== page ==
In the name of God, fanatics of all faiths have gleefully burned the books they’ve found offensive. One can only imagine how different the world would be today if, rather than torching literature and science texts, the book burners had destroyed the Old and New Testaments. Does anyone with a sense of history imagine the world would be in worse shape today absent these books and the Koran?

Despite the Koran’s call to “fight those who do not believe in Allah” (Koran 9:29) and Allah’s exhortation to “wage war against such of the infidels as are your neighbors,” most historians agree that, for most of its 1,400-year history, Islam has been far less intolerant and bloodthirsty than Christianity. By contrast, Christendom’s history has comprised 20 centuries of uninterrupted barbarism, from the Inquisitions and pogroms against the Jews to the religious wars of the 16th and 17th centuries and the Crusades against the Saracens. In fact, during the Crusades, Jewish residents of cities in the Holy Land often sided with the Saracens, since the more-tolerant Muslims treated them far more mercifully than the Soldiers of the Cross, who tortured and massacred those they saw as “Christ killers” in the cities they conquered.

By the 20th century, the Muslims had begun to rival their Christian counterparts in making war on the Jews and any other neighbors they deemed to be unbelievers. In recent years, bloody Muslim, Orthodox and Catholic genocides in the Balkans have surpassed the savagery of Lebanon, where Christians, Jews, Druse, and Shiite and Sunni Muslims have been killing each other for decades. Meanwhile, Pakistan owes its very existence to hatred and mistrust between Muslims and Hindus, and, in Afghanistan, the Taliban compelled its few Hindus to wear distinguishing marks on their clothing, as the Nazis once did to the Jews.

Islam is reputed to be a beautiful religion, and perhaps, in its ideal form, it is. But where in the real world is it practiced in such an edifying manner? Certainly not in Saudi Arabia, a spawning ground for terrorists, where schoolchildren are taught hatred of the infidel with their geography lessons, and women are treated like chattel. Nor in Iran or Afghanistan, where fundamentalists practice Islam with a brutality that would bring tears to Mohammed’s eyes. And certainly not in the terrorist states of Syria and Iraq, where Ba’athist tyrants use the presence of the Jews in Palestine to fan the flames of hatred and divert their oppressed subjects’ attention from their own miseries.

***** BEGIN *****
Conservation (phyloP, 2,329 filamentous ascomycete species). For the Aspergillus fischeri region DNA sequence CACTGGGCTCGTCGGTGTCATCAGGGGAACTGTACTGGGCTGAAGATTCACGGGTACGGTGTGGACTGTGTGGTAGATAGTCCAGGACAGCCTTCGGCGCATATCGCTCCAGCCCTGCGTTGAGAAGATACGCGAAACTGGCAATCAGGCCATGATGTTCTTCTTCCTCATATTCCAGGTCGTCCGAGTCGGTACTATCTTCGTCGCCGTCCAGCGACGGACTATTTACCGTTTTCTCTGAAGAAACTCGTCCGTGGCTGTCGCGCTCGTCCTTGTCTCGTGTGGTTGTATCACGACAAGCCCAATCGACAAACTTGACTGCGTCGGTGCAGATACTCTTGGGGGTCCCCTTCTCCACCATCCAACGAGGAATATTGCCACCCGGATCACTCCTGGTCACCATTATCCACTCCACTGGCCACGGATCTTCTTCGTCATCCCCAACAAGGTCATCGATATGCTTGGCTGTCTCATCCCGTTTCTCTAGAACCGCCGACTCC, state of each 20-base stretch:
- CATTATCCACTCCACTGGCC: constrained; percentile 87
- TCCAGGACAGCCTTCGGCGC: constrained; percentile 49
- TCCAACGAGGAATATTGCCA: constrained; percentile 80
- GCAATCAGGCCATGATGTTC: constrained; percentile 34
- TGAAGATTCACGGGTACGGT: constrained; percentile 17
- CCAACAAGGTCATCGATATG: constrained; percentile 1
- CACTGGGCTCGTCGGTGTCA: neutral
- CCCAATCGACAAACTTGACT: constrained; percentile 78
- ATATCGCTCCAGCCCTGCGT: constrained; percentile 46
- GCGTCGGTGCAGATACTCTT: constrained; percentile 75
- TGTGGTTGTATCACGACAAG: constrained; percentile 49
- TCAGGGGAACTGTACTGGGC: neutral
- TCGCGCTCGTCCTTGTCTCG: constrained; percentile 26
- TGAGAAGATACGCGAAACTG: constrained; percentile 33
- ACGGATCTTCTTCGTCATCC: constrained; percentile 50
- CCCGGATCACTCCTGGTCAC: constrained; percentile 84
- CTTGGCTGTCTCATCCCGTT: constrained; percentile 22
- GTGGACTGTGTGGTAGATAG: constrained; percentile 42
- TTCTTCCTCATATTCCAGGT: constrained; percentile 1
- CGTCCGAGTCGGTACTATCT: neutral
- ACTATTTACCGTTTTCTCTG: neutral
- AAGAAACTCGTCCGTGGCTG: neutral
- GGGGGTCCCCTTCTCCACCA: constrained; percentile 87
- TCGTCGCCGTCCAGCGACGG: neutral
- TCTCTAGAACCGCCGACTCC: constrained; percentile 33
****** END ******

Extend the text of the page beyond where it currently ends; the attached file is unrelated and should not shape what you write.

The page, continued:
For most of the 20th century, America stared down the Russians, and miraculously, we avoided destroying each other. But unlike the enemies we now face, the “Evil Empire” was not composed of nihilistic religious fanatics in love with the idea of death. The pragmatically atheistic Soviets didn’t revere martyrdom — as Christians and Muslims have done for centuries — and the evils of Communism did not include the belief that suicide or mass murder for God would transport the faithful to paradise. Nor did Soviet dogma involve deliberately sacrificing their own children, like the Palestinian gunmen who bring toddlers to Intifada street battles to be shot by Israeli soldiers, creating martyrs whose tiny bodies can be raised aloft while their pious elders shriek “God is great” into the television cameras.

During this past October, Protestant thugs have thrown pipe bombs at terrified Catholic schoolgirls in Ireland, while Muslim extremists machine-gunned Christian worshippers in Pakistan, and armed bands of Muslims and Christian rioters murdered each other in the cities of Nigeria. How many more millions will need to die before we finally become literally sick to death of the phrase “Holy War”?

Since September 11, the mosques, synagogues and churches have been filled, but is all this piety part of the solution or the problem? One can only wonder whether mankind will ever tire of hearing about Jihad or screaming “Onward Christian Soldiers.”

John Lennon once asked us to “imagine” a time when there would be “nothing to kill or die for, and no religion too.” We can imagine such a time, but, sadly, none of us will live to see it.


Click here to read the Christian rebuttal to this article.